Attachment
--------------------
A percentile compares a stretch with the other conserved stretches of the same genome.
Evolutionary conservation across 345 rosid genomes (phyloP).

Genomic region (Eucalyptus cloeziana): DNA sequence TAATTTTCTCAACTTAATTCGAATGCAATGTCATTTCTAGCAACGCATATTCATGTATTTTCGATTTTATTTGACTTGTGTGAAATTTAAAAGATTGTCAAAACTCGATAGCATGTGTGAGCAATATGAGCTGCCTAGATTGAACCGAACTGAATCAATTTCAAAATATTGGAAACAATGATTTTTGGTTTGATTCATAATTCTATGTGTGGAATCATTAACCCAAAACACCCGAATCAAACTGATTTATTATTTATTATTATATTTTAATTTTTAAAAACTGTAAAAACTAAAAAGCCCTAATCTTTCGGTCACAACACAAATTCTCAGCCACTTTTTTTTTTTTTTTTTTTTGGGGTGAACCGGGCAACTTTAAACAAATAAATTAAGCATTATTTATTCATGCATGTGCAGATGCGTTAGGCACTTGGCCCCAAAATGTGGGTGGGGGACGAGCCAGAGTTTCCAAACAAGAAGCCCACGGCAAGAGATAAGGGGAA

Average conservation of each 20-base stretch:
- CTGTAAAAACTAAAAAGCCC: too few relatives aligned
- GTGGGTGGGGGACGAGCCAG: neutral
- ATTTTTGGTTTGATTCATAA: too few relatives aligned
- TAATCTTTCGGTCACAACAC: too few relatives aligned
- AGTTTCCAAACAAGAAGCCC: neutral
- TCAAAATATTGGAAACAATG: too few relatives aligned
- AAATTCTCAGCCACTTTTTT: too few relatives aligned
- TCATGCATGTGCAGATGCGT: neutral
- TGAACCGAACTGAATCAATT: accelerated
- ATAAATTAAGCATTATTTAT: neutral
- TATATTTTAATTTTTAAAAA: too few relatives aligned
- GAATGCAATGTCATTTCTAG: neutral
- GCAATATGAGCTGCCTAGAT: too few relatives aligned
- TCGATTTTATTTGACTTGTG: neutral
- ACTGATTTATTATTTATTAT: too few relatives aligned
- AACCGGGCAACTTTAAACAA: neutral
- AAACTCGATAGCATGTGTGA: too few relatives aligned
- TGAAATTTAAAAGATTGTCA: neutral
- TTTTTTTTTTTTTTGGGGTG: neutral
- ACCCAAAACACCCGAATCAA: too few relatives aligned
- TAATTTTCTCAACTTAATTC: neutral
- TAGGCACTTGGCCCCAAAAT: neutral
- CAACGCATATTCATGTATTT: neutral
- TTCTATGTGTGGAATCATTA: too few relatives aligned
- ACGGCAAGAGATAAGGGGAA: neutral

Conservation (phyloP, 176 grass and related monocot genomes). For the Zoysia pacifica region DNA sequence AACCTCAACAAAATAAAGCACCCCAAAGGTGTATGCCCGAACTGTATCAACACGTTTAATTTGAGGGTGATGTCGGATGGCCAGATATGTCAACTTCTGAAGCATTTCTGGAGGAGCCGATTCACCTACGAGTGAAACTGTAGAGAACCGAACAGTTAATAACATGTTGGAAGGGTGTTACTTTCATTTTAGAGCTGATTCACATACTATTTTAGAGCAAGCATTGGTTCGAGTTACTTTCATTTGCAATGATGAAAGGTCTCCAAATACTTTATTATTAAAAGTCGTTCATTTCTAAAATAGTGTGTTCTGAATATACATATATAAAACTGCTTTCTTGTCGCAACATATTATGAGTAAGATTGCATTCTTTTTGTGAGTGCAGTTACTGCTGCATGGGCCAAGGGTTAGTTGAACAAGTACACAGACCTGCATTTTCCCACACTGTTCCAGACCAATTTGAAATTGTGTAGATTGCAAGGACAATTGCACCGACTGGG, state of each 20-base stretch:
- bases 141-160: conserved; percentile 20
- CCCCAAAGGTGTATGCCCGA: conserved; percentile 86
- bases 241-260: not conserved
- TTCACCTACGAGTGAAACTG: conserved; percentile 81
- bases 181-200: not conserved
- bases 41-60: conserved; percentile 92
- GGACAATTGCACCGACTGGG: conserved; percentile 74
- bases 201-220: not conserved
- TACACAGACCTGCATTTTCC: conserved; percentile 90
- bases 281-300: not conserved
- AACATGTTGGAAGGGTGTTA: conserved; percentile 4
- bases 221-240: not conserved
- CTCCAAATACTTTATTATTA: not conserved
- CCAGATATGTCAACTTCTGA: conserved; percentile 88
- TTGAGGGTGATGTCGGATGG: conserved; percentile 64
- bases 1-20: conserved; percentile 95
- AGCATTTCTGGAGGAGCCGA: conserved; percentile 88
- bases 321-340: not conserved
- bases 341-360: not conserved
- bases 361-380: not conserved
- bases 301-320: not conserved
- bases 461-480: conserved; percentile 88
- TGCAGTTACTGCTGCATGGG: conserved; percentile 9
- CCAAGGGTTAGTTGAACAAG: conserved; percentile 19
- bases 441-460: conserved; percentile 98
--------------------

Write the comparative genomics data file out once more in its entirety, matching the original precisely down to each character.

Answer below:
A percentile compares a stretch with the other conserved stretches of the same genome.
Evolutionary conservation across 345 rosid genomes (phyloP).

Genomic region (Eucalyptus cloeziana): DNA sequence TAATTTTCTCAACTTAATTCGAATGCAATGTCATTTCTAGCAACGCATATTCATGTATTTTCGATTTTATTTGACTTGTGTGAAATTTAAAAGATTGTCAAAACTCGATAGCATGTGTGAGCAATATGAGCTGCCTAGATTGAACCGAACTGAATCAATTTCAAAATATTGGAAACAATGATTTTTGGTTTGATTCATAATTCTATGTGTGGAATCATTAACCCAAAACACCCGAATCAAACTGATTTATTATTTATTATTATATTTTAATTTTTAAAAACTGTAAAAACTAAAAAGCCCTAATCTTTCGGTCACAACACAAATTCTCAGCCACTTTTTTTTTTTTTTTTTTTTGGGGTGAACCGGGCAACTTTAAACAAATAAATTAAGCATTATTTATTCATGCATGTGCAGATGCGTTAGGCACTTGGCCCCAAAATGTGGGTGGGGGACGAGCCAGAGTTTCCAAACAAGAAGCCCACGGCAAGAGATAAGGGGAA

Average conservation of each 20-base stretch:
- CTGTAAAAACTAAAAAGCCC: too few relatives aligned
- GTGGGTGGGGGACGAGCCAG: neutral
- ATTTTTGGTTTGATTCATAA: too few relatives aligned
- TAATCTTTCGGTCACAACAC: too few relatives aligned
- AGTTTCCAAACAAGAAGCCC: neutral
- TCAAAATATTGGAAACAATG: too few relatives aligned
- AAATTCTCAGCCACTTTTTT: too few relatives aligned
- TCATGCATGTGCAGATGCGT: neutral
- TGAACCGAACTGAATCAATT: accelerated
- ATAAATTAAGCATTATTTAT: neutral
- TATATTTTAATTTTTAAAAA: too few relatives aligned
- GAATGCAATGTCATTTCTAG: neutral
- GCAATATGAGCTGCCTAGAT: too few relatives aligned
- TCGATTTTATTTGACTTGTG: neutral
- ACTGATTTATTATTTATTAT: too few relatives aligned
- AACCGGGCAACTTTAAACAA: neutral
- AAACTCGATAGCATGTGTGA: too few relatives aligned
- TGAAATTTAAAAGATTGTCA: neutral
- TTTTTTTTTTTTTTGGGGTG: neutral
- ACCCAAAACACCCGAATCAA: too few relatives aligned
- TAATTTTCTCAACTTAATTC: neutral
- TAGGCACTTGGCCCCAAAAT: neutral
- CAACGCATATTCATGTATTT: neutral
- TTCTATGTGTGGAATCATTA: too few relatives aligned
- ACGGCAAGAGATAAGGGGAA: neutral

Conservation (phyloP, 176 grass and related monocot genomes). For the Zoysia pacifica region DNA sequence AACCTCAACAAAATAAAGCACCCCAAAGGTGTATGCCCGAACTGTATCAACACGTTTAATTTGAGGGTGATGTCGGATGGCCAGATATGTCAACTTCTGAAGCATTTCTGGAGGAGCCGATTCACCTACGAGTGAAACTGTAGAGAACCGAACAGTTAATAACATGTTGGAAGGGTGTTACTTTCATTTTAGAGCTGATTCACATACTATTTTAGAGCAAGCATTGGTTCGAGTTACTTTCATTTGCAATGATGAAAGGTCTCCAAATACTTTATTATTAAAAGTCGTTCATTTCTAAAATAGTGTGTTCTGAATATACATATATAAAACTGCTTTCTTGTCGCAACATATTATGAGTAAGATTGCATTCTTTTTGTGAGTGCAGTTACTGCTGCATGGGCCAAGGGTTAGTTGAACAAGTACACAGACCTGCATTTTCCCACACTGTTCCAGACCAATTTGAAATTGTGTAGATTGCAAGGACAATTGCACCGACTGGG, state of each 20-base stretch:
- bases 141-160: conserved; percentile 20
- CCCCAAAGGTGTATGCCCGA: conserved; percentile 86
- bases 241-260: not conserved
- TTCACCTACGAGTGAAACTG: conserved; percentile 81
- bases 181-200: not conserved
- bases 41-60: conserved; percentile 92
- GGACAATTGCACCGACTGGG: conserved; percentile 74
- bases 201-220: not conserved
- TACACAGACCTGCATTTTCC: conserved; percentile 90
- bases 281-300: not conserved
- AACATGTTGGAAGGGTGTTA: conserved; percentile 4
- bases 221-240: not conserved
- CTCCAAATACTTTATTATTA: not conserved
- CCAGATATGTCAACTTCTGA: conserved; percentile 88
- TTGAGGGTGATGTCGGATGG: conserved; percentile 64
- bases 1-20: conserved; percentile 95
- AGCATTTCTGGAGGAGCCGA: conserved; percentile 88
- bases 321-340: not conserved
- bases 341-360: not conserved
- bases 361-380: not conserved
- bases 301-320: not conserved
- bases 461-480: conserved; percentile 88
- TGCAGTTACTGCTGCATGGG: conserved; percentile 9
- CCAAGGGTTAGTTGAACAAG: conserved; percentile 19
- bases 441-460: conserved; percentile 98